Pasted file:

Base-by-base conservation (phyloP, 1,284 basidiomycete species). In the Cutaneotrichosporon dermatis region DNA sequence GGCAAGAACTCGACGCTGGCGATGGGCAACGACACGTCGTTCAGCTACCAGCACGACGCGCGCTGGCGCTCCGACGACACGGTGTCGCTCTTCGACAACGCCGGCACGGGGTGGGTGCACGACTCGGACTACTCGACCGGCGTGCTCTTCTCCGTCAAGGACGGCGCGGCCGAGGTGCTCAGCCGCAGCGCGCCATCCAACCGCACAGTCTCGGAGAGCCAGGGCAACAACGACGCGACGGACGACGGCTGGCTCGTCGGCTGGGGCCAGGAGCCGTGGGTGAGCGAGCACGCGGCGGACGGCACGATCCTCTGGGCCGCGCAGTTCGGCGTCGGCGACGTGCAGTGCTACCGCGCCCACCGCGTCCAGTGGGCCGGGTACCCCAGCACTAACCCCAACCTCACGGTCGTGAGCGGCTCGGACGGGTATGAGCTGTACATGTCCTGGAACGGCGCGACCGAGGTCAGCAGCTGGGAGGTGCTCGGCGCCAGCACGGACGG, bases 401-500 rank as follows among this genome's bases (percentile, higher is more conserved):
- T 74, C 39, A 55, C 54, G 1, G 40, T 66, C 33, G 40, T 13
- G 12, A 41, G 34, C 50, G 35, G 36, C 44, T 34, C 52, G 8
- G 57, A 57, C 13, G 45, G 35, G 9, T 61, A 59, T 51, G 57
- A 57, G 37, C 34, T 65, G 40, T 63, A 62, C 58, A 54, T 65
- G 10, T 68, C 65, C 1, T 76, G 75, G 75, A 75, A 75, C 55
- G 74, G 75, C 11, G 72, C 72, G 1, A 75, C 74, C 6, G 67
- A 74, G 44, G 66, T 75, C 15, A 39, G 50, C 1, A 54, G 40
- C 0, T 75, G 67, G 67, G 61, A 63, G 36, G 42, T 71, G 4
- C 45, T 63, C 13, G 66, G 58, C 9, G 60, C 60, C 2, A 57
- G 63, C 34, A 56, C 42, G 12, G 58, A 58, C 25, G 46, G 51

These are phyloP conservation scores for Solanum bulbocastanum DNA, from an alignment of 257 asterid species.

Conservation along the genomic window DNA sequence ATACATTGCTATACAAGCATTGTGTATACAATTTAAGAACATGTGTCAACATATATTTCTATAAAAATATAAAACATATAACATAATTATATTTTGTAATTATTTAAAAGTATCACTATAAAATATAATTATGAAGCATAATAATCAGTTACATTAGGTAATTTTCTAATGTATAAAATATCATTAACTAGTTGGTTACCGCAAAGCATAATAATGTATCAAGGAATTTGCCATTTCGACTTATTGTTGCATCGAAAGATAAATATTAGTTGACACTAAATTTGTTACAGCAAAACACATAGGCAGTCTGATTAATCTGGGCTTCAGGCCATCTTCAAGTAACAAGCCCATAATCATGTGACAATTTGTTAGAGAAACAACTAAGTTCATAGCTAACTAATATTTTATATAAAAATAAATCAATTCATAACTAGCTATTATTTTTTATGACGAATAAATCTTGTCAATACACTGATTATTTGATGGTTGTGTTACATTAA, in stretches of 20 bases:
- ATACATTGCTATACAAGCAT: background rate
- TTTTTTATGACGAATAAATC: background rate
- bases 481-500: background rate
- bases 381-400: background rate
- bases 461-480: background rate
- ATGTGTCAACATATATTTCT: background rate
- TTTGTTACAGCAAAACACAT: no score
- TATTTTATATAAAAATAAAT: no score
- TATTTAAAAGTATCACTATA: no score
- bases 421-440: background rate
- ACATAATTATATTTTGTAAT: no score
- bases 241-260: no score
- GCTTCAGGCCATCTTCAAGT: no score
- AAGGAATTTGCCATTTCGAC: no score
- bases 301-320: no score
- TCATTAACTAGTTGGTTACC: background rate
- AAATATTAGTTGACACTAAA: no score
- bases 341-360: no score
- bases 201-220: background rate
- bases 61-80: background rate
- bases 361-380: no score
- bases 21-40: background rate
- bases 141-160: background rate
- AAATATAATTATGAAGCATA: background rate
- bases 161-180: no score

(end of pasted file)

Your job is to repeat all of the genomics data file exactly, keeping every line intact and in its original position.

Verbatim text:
Base-by-base conservation (phyloP, 1,284 basidiomycete species). In the Cutaneotrichosporon dermatis region DNA sequence GGCAAGAACTCGACGCTGGCGATGGGCAACGACACGTCGTTCAGCTACCAGCACGACGCGCGCTGGCGCTCCGACGACACGGTGTCGCTCTTCGACAACGCCGGCACGGGGTGGGTGCACGACTCGGACTACTCGACCGGCGTGCTCTTCTCCGTCAAGGACGGCGCGGCCGAGGTGCTCAGCCGCAGCGCGCCATCCAACCGCACAGTCTCGGAGAGCCAGGGCAACAACGACGCGACGGACGACGGCTGGCTCGTCGGCTGGGGCCAGGAGCCGTGGGTGAGCGAGCACGCGGCGGACGGCACGATCCTCTGGGCCGCGCAGTTCGGCGTCGGCGACGTGCAGTGCTACCGCGCCCACCGCGTCCAGTGGGCCGGGTACCCCAGCACTAACCCCAACCTCACGGTCGTGAGCGGCTCGGACGGGTATGAGCTGTACATGTCCTGGAACGGCGCGACCGAGGTCAGCAGCTGGGAGGTGCTCGGCGCCAGCACGGACGG, bases 401-500 rank as follows among this genome's bases (percentile, higher is more conserved):
- T 74, C 39, A 55, C 54, G 1, G 40, T 66, C 33, G 40, T 13
- G 12, A 41, G 34, C 50, G 35, G 36, C 44, T 34, C 52, G 8
- G 57, A 57, C 13, G 45, G 35, G 9, T 61, A 59, T 51, G 57
- A 57, G 37, C 34, T 65, G 40, T 63, A 62, C 58, A 54, T 65
- G 10, T 68, C 65, C 1, T 76, G 75, G 75, A 75, A 75, C 55
- G 74, G 75, C 11, G 72, C 72, G 1, A 75, C 74, C 6, G 67
- A 74, G 44, G 66, T 75, C 15, A 39, G 50, C 1, A 54, G 40
- C 0, T 75, G 67, G 67, G 61, A 63, G 36, G 42, T 71, G 4
- C 45, T 63, C 13, G 66, G 58, C 9, G 60, C 60, C 2, A 57
- G 63, C 34, A 56, C 42, G 12, G 58, A 58, C 25, G 46, G 51

These are phyloP conservation scores for Solanum bulbocastanum DNA, from an alignment of 257 asterid species.

Conservation along the genomic window DNA sequence ATACATTGCTATACAAGCATTGTGTATACAATTTAAGAACATGTGTCAACATATATTTCTATAAAAATATAAAACATATAACATAATTATATTTTGTAATTATTTAAAAGTATCACTATAAAATATAATTATGAAGCATAATAATCAGTTACATTAGGTAATTTTCTAATGTATAAAATATCATTAACTAGTTGGTTACCGCAAAGCATAATAATGTATCAAGGAATTTGCCATTTCGACTTATTGTTGCATCGAAAGATAAATATTAGTTGACACTAAATTTGTTACAGCAAAACACATAGGCAGTCTGATTAATCTGGGCTTCAGGCCATCTTCAAGTAACAAGCCCATAATCATGTGACAATTTGTTAGAGAAACAACTAAGTTCATAGCTAACTAATATTTTATATAAAAATAAATCAATTCATAACTAGCTATTATTTTTTATGACGAATAAATCTTGTCAATACACTGATTATTTGATGGTTGTGTTACATTAA, in stretches of 20 bases:
- ATACATTGCTATACAAGCAT: background rate
- TTTTTTATGACGAATAAATC: background rate
- bases 481-500: background rate
- bases 381-400: background rate
- bases 461-480: background rate
- ATGTGTCAACATATATTTCT: background rate
- TTTGTTACAGCAAAACACAT: no score
- TATTTTATATAAAAATAAAT: no score
- TATTTAAAAGTATCACTATA: no score
- bases 421-440: background rate
- ACATAATTATATTTTGTAAT: no score
- bases 241-260: no score
- GCTTCAGGCCATCTTCAAGT: no score
- AAGGAATTTGCCATTTCGAC: no score
- bases 301-320: no score
- TCATTAACTAGTTGGTTACC: background rate
- AAATATTAGTTGACACTAAA: no score
- bases 341-360: no score
- bases 201-220: background rate
- bases 61-80: background rate
- bases 361-380: no score
- bases 21-40: background rate
- bases 141-160: background rate
- AAATATAATTATGAAGCATA: background rate
- bases 161-180: no score